Andrew Gazdecki is the Founder of MicroAcquire. Former CEO & Founder of Bizness Apps and Altcoin (both acquired).
You’ve probably heard the phrase, “Most startups are bought, not sold.” In other words, if you create a good enough product, the likes of Google will show up with a fat check for you to sign. The problem is, for most founders, it’s a dream.
Startups are sold — and with great effort. OK, you might be in the tiny percentage to get gobbled up by Google, but do you want to play those odds?
Identify your goals, prepare for and derisk the acquisition for the buyer, and you’ll receive more offers than a lifetime spent waiting for big tech to knock on the door.
1. Be sure you want to sell.
Are you ready to sell a business you’ve spent years building? When you prevaricate or enter discussions unprepared, you waste buyers’ time, burning bridges you might need again down the line. Instead, ask yourself:
• Do you want to sell?
• Do you want to sell now?
• Will you do what it takes to sell?
Certainty simplifies early discussions, clearing the way to an offer. But if you’re doubtful, forget about acquisition and focus on running your business. Your day will come.
2. Ensure you have a sellable business.
Even if you’re pre-revenue, you need to prove a viable business model before a buyer will consider acquiring your startup. It’s rare for a buyer to acquire technology alone unless you’ve built something they have a known use for. Instead, prove your idea has a product-market fit.
Likewise, getting acquired isn’t the solution to revenue or profit woes. If either is declining, fix the underlying causes first. Your metrics are among the first things a buyer looks at so ensure the arrows point in the right direction. Oh, and misrepresenting these metrics nukes deals and relationships — don’t do it!
3. Understand buyer motivations.
Like you, buyers are people with goals. You attract more offers when you know what motivates them. Every year, a new generation of entrepreneurs gets ready to exit, and you’re competing on product and attitude. Be open, honest and collaborative if you want to stand out from the crowd.
For example, tell buyers if you’re open to offers, are willing to do financing or would consider earn-outs or equity swaps. This helps buyers filter startup listings and isolate those that are both good investments and easy acquisitions.
4. Be prepared.
Offers go to the prepared. Study the acquisition process, including due diligence, deal structures, asset transfers and so on. Buyers don’t want to educate you on acquisitions — it slows everything down and adds work to an already exhaustive itinerary.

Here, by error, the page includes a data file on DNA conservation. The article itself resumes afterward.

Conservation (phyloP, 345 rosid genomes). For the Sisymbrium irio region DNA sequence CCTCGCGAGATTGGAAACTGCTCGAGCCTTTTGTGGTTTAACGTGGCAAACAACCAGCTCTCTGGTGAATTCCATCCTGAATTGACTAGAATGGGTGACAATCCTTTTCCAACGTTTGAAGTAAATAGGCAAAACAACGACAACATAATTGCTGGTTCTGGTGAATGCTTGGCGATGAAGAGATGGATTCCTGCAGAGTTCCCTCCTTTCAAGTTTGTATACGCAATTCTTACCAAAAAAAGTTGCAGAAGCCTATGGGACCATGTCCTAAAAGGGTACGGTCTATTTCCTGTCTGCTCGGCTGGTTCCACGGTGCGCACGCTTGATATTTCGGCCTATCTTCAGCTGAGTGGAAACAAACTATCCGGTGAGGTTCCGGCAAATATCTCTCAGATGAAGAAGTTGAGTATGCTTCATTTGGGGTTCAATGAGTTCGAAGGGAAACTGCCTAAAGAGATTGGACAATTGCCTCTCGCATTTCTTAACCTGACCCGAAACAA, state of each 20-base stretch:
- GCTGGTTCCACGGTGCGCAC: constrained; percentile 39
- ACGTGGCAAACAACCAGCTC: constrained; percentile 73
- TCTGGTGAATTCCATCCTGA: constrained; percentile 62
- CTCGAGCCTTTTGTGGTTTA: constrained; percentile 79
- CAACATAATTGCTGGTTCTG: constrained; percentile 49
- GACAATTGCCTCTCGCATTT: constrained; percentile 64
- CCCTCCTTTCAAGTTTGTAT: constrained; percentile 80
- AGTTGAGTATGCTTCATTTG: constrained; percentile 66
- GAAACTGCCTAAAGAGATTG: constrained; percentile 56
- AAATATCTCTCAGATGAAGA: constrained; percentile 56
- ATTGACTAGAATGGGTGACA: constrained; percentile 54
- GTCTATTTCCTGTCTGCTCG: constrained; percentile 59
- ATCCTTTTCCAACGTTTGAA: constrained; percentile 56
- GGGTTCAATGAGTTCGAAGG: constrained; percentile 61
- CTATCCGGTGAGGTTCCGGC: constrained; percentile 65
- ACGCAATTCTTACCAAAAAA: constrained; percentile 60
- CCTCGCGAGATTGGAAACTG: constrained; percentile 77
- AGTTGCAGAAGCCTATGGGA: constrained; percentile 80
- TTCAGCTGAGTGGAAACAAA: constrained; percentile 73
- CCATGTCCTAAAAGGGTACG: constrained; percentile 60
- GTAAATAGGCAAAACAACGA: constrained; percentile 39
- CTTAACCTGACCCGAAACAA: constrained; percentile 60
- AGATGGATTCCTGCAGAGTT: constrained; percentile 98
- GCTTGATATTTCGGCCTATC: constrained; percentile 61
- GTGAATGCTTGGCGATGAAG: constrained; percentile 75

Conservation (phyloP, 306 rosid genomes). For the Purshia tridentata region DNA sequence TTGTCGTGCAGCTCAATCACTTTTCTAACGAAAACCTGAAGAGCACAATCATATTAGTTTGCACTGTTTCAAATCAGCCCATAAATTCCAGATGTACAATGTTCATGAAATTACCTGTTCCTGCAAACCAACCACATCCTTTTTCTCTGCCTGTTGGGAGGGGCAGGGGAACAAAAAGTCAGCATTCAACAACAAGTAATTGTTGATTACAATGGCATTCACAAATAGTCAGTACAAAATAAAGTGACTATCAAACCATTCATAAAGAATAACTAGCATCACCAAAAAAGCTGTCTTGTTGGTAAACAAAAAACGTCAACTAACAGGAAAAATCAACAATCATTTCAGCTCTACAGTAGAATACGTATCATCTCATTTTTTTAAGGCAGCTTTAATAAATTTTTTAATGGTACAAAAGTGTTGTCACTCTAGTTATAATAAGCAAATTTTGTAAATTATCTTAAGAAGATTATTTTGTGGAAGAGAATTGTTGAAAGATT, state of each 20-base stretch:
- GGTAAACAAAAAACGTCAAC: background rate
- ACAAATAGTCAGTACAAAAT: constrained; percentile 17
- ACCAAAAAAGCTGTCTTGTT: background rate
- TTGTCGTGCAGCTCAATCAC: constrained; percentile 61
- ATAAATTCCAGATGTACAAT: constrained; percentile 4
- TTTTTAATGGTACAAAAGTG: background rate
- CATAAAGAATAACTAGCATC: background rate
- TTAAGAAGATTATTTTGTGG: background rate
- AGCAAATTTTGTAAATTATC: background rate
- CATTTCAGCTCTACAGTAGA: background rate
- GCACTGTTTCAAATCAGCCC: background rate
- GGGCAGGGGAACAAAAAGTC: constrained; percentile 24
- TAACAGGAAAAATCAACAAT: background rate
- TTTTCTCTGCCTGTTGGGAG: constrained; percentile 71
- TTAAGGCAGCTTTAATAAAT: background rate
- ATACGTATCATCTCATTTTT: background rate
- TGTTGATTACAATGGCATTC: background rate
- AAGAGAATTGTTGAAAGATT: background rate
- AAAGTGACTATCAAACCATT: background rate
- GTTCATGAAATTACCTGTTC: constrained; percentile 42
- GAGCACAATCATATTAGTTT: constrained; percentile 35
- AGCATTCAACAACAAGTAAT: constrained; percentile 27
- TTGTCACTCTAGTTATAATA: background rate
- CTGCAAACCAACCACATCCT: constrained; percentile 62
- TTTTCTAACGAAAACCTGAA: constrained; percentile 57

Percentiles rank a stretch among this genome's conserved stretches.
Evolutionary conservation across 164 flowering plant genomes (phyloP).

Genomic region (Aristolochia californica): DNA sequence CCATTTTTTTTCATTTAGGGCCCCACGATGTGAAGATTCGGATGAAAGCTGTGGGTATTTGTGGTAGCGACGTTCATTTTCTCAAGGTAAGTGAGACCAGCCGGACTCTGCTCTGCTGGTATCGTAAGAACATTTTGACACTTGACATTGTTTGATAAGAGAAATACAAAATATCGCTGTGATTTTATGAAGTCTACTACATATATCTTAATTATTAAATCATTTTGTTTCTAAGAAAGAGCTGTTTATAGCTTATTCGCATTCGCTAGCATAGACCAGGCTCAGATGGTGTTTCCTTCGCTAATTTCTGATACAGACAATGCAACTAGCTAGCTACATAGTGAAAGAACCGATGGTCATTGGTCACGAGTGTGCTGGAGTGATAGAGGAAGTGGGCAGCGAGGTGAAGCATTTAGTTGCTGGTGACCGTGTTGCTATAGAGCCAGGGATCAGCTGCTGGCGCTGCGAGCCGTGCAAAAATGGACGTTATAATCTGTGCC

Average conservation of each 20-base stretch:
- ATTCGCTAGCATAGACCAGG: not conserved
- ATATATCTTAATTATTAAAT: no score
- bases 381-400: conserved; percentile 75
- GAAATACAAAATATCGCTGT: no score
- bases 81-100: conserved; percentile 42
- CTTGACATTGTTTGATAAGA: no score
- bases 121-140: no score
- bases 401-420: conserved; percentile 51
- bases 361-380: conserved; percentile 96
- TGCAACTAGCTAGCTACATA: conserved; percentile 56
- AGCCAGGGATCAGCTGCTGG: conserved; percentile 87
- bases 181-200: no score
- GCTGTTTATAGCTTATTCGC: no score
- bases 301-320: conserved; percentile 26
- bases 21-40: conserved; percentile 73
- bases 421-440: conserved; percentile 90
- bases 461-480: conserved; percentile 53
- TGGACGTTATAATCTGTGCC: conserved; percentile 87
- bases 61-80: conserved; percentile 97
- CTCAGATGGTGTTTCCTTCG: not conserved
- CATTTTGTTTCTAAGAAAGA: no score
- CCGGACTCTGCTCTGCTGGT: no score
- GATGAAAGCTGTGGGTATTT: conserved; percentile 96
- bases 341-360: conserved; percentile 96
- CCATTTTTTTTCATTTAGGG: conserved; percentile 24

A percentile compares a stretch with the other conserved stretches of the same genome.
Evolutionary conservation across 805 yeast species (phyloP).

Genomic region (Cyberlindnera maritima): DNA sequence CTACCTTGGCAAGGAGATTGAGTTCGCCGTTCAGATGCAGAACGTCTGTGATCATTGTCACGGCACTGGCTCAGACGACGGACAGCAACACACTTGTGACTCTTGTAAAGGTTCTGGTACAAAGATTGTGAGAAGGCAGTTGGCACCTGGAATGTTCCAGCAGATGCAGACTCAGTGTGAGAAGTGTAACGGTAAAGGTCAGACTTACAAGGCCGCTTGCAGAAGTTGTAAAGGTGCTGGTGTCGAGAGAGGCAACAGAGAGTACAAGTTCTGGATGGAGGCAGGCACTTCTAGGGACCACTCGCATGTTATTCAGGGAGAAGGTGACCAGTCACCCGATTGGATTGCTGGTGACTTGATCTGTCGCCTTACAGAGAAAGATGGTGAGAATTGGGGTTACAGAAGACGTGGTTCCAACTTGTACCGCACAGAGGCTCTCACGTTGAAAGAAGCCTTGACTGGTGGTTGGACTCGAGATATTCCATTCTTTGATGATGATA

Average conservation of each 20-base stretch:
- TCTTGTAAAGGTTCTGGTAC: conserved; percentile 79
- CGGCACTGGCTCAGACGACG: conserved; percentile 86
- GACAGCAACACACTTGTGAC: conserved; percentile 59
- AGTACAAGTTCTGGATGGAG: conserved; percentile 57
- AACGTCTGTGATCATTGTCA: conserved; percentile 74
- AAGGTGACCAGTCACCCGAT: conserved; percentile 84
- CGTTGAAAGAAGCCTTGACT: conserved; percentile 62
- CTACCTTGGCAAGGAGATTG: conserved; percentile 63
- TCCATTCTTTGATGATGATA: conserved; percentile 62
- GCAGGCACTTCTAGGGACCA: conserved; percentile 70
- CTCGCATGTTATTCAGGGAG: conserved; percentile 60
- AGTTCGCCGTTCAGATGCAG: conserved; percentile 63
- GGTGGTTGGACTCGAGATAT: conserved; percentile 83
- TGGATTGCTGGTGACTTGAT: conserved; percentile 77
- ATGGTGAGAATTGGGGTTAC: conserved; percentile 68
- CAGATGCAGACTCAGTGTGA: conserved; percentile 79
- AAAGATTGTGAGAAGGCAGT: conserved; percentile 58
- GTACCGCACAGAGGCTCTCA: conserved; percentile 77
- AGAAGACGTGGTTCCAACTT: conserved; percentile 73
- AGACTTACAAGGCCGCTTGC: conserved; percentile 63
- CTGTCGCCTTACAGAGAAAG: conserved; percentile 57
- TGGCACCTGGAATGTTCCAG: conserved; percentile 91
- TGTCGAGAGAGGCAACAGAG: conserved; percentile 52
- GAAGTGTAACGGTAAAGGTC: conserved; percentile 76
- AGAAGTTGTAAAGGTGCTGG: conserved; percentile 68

Even better, prepare an acquisition plan in advance, including assets, ownership rights, social and email accounts, team directories and so on. Also, maintain a trailing P&L statement for 24 months so it’s ready to share at the first sign of buyer interest.
5. Be transparent.
Buyers make offers for businesses they understand. Derisking an acquisition is at the top of their priorities, so be frank about your weaknesses as well as your strengths. Don’t share everything in the early stages — just facts material to a potential offer.
Everything comes out in due diligence, so there’s no point in hiding things to attract offers only for the deal to collapse later. Answer all the buyer’s questions promptly and accurately, and they’ll have the confidence to make you an offer.
6. Set a fair valuation.
Before you obtain a professional valuation, you need an estimate to attract potential buyers. Now, you might be certain of hitting your growth projections, but unless you underwrite your confidence with an earn-out, a fair valuation reflects your business now, not in a year or more’s time.
When you overestimate, you give buyers reason to ignore you. That said, buyer valuations aren’t gospel. If there’s a gap, ask how they derived their figure and negotiate if you think it’s unfair.
7. Be flexible on terms.
Don’t be afraid to assert your acquisition expectations but prepare to compromise. Offer seller financing, earn-outs or whatever else you need to close the gap.
Deal structures, for example, are ripe for negotiation. Do you want an all-cash or equity-cash mix? 50% down-payment and 50% financing? 75% upfront and 25% earn-out? There are countless ways to increase your buyer pool and derisk the acquisition so buyers feel confident about making the first move.
8. Point out opportunities.
What might your startup achieve with a little investment, expertise or people? You’ll attract more offers when you explain which growth levers to pull. When you spot these opportunities but lack the means or will to exploit them, let your buyer know — this might be enough to pull them off the fence and into making an offer.
9. Help post-acquisition.
One way of derisking the acquisition is to stick around after the business changes hands. No one knows the business as you do, and it might make sense to stay on for a few months while the buyer finds their feet and can run the business independently.
The buyer might also pay you for the privilege, offering you a salary, consultant’s fee or equity in the business. And if you’re retaining equity to stay on as advisor, you might also consider a lower purchase price, which further closes the gap between your and the buyer’s expectations.
10. Don’t stop growing.
Consider a flywheel: tough to get going but full of momentum when spinning. While selling can be a time-sucking distraction, don’t let it slow your momentum. Keep growing, earning and improving until it’s time to sign the purchase agreement. Otherwise, it’ll be harder for the buyer to build upon your success and they won’t make an offer.
What does it take to sell a business? Hard work and perseverance — both of which start before you even list your startup on the market. The more prepared and flexible you are, the bigger your buyer pool and, consequently, the more offers you’ll receive.